According to the United States Computer Emergency Readiness Team (US-Cert) 2005 year-end index, Unix/Linux racked up more reports of vulnerabilities compared to Windows.
Security professionals, however, argue that the numbers alone don't tell the full story, and that a properly configured Unix/Linux server is likely more secure than a Windows server.
US-CERT's year-end compilation found 5198 reported vulnerabilities in 2005. Of that number, 2328 of them were for Unix/Linux (45 percent), 2058 were multiple operating system vulnerabilities (40 percent), and 801 were for Windows (15 percent).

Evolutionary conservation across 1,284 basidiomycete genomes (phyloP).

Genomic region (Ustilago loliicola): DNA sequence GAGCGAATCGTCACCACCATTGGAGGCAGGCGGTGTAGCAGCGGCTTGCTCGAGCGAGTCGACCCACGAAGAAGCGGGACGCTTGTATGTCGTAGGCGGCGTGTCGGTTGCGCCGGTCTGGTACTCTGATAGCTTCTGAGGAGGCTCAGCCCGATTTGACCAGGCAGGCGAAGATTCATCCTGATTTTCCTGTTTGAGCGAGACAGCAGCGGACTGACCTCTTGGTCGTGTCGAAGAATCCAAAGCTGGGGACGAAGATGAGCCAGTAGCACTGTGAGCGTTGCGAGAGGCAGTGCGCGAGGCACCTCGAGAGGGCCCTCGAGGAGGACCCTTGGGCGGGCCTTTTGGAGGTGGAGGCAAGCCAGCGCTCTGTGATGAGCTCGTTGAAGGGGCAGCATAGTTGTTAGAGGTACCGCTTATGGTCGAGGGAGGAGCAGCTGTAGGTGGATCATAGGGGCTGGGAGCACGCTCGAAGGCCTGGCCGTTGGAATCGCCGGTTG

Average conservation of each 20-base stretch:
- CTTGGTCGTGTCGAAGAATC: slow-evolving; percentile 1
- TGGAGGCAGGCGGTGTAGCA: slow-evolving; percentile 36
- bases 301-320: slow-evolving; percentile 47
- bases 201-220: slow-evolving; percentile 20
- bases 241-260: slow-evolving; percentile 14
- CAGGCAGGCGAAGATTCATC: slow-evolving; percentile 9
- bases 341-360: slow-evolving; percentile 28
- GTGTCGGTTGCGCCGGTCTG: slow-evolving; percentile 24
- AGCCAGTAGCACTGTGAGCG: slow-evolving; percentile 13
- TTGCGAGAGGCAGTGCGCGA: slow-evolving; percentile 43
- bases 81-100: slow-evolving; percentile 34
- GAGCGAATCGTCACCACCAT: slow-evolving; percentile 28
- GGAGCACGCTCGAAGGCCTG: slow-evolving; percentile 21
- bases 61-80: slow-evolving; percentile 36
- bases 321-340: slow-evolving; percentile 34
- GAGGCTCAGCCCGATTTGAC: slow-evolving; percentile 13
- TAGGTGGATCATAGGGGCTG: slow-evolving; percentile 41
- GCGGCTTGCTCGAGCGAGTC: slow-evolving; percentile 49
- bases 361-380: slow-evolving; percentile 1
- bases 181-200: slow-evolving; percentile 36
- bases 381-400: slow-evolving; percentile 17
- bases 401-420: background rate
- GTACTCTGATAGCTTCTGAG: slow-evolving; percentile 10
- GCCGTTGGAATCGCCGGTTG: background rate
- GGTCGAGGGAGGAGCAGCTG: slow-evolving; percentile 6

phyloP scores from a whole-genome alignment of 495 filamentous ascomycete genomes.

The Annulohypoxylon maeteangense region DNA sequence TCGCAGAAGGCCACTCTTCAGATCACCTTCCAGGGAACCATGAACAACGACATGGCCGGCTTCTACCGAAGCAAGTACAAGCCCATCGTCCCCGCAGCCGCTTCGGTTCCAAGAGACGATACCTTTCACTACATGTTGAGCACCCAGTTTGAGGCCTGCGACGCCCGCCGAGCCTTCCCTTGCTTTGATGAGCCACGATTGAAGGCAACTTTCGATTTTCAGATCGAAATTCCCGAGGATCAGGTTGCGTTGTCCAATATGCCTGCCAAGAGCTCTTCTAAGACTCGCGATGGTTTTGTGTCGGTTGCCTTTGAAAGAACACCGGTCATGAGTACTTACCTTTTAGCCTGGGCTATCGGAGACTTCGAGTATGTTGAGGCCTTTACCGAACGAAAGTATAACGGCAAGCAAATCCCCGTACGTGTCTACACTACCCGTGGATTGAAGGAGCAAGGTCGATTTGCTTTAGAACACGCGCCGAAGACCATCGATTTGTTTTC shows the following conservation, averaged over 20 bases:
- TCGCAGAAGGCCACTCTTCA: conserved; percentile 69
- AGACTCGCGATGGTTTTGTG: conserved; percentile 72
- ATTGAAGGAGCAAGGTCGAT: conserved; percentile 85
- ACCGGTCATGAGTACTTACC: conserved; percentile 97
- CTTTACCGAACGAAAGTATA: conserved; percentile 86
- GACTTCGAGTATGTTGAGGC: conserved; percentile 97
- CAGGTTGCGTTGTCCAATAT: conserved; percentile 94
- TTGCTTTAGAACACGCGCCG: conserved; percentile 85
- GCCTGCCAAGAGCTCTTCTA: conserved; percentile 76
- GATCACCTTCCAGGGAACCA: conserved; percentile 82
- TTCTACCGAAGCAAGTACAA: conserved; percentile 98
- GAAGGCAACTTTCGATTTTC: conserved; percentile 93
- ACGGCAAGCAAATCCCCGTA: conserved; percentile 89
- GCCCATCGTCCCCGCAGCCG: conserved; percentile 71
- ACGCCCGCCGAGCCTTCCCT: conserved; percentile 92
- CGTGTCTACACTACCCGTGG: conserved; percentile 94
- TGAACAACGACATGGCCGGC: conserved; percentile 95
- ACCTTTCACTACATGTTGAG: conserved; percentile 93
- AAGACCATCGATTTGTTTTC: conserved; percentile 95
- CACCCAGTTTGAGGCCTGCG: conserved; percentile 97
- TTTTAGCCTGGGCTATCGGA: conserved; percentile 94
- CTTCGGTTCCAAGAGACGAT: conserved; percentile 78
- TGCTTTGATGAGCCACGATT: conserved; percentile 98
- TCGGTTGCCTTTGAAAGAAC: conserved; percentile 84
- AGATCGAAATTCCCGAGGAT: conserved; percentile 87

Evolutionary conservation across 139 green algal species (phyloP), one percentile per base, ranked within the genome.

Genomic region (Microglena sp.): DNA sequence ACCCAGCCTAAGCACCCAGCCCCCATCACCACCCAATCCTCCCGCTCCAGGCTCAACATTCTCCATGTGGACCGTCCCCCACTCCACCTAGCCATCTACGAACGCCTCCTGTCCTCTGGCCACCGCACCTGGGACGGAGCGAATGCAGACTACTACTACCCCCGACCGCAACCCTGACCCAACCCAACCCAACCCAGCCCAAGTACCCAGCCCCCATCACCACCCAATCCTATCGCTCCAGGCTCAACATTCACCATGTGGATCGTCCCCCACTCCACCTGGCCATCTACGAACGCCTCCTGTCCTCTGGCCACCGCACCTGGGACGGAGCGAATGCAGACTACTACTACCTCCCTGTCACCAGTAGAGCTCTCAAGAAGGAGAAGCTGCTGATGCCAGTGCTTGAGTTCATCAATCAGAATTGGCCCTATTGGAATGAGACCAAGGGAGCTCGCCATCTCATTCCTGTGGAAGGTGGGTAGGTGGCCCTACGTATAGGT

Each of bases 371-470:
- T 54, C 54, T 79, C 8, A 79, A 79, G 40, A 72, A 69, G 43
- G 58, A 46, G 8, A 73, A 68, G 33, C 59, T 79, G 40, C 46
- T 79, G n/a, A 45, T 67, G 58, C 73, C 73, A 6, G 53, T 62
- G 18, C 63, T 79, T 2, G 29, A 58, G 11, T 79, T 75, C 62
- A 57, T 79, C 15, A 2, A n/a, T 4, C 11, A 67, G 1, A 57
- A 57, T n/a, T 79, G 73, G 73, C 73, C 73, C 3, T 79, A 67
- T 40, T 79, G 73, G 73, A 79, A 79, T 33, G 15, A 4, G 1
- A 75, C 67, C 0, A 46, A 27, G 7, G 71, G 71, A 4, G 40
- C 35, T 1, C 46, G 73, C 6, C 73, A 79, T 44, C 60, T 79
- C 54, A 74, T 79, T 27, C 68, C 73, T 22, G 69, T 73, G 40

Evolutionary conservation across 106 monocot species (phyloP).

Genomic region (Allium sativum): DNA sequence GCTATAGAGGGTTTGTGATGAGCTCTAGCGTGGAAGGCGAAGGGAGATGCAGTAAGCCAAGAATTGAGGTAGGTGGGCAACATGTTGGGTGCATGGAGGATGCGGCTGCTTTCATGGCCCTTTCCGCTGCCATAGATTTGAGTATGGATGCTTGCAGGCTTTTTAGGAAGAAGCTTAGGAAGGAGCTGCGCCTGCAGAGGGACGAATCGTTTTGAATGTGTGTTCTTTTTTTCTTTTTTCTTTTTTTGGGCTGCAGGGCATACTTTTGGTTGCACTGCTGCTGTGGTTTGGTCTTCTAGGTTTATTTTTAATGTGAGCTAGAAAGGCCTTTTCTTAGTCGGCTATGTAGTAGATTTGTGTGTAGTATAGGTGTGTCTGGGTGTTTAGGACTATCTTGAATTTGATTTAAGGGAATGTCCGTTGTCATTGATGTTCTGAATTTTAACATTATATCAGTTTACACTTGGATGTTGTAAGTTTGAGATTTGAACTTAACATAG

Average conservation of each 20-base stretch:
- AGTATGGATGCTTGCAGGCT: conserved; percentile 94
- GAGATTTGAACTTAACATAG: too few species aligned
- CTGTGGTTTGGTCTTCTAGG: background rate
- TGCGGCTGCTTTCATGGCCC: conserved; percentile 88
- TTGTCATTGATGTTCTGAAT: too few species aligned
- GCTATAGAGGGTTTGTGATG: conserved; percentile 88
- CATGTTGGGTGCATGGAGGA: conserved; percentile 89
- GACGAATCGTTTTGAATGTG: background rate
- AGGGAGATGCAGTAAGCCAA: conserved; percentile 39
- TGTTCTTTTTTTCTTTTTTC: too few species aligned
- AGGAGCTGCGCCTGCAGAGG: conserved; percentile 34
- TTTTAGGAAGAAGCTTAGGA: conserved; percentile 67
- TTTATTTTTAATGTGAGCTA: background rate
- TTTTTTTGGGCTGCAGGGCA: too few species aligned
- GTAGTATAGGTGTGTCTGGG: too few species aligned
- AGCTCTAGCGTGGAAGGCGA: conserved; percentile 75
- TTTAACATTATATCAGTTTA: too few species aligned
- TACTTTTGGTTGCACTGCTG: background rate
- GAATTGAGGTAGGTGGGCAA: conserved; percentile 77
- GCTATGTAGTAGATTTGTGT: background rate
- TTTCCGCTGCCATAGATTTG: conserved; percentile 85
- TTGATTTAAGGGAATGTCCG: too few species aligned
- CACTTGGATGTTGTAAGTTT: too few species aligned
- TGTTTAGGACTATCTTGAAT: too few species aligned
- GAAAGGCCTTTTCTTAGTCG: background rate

Notably absent from US-CERT's index, however, is the recent zero day WMF metafile issue for which Microsoft has promised a patch next week.
Panda Software CTO Patrick Hinojosa said he doesn't think the raw numbers tell the whole story. "*nix vulnerabilities cover a wide range of actual OS's and that would tend to mitigate the ability to exploit these," Hinojosa told internetnews.com. "In addition, when I examined the vulnerabilities listed, the ones in Windows are probably more problematic given that the given Windows user is going to be much less security aware that the typical *nix user," he said. "Considering all factors, I would feel more confident in a Unix server that is locked down than in a Windows server."